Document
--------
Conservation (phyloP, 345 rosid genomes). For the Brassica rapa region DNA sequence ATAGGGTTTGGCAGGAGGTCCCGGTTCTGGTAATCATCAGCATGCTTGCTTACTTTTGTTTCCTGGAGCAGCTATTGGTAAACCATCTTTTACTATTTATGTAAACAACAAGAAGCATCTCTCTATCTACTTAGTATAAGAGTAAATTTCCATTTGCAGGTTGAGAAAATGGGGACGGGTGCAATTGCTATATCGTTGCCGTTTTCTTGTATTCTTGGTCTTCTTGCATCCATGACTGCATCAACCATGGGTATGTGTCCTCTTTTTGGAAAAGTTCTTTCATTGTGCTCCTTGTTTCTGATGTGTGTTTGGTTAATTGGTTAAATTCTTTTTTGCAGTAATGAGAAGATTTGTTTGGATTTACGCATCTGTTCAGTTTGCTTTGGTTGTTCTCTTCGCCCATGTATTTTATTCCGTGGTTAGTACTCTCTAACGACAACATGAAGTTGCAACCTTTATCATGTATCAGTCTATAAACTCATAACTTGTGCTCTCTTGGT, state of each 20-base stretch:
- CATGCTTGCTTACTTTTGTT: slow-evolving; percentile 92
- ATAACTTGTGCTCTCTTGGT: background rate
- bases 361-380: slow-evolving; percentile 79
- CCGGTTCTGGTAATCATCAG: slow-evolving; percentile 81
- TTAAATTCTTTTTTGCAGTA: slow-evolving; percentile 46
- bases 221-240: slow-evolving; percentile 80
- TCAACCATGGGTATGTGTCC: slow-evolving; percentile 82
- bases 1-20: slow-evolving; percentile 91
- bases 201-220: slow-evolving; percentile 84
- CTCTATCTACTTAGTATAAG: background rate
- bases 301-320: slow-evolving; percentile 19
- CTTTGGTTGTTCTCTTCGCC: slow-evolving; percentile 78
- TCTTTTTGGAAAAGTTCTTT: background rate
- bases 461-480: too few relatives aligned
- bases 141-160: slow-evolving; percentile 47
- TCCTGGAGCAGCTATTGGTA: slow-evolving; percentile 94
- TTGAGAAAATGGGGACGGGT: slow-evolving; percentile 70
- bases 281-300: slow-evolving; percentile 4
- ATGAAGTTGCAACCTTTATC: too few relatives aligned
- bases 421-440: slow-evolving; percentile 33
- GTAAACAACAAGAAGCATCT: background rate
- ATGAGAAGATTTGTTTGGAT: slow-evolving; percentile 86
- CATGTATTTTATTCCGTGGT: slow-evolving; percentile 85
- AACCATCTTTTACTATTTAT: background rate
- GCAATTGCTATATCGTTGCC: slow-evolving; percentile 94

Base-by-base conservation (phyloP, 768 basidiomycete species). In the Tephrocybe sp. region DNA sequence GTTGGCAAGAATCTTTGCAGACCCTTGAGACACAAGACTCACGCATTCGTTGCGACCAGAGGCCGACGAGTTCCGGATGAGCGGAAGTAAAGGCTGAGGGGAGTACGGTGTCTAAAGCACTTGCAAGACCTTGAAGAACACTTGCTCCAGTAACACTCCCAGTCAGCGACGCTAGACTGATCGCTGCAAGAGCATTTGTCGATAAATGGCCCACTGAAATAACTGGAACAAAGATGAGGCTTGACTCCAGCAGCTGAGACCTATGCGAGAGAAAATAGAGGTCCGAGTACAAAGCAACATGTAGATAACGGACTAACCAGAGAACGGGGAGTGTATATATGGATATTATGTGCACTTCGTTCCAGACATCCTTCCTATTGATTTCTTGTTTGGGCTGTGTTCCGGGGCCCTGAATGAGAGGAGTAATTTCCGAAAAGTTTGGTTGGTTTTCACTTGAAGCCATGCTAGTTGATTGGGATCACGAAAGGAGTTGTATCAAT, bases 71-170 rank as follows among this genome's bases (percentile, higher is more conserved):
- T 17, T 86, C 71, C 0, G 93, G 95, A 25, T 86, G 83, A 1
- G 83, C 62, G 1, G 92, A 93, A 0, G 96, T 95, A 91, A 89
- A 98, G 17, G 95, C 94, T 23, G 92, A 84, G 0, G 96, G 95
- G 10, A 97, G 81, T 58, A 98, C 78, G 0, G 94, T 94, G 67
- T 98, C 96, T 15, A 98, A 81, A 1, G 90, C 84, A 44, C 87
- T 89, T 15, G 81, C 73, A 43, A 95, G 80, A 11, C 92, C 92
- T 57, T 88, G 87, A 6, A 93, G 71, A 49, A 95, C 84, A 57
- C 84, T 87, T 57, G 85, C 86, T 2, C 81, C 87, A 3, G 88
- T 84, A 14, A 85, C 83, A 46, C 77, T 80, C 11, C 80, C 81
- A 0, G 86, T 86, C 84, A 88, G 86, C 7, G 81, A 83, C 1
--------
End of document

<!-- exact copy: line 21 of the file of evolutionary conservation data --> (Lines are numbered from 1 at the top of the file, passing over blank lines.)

- bases 421-440: slow-evolving; percentile 33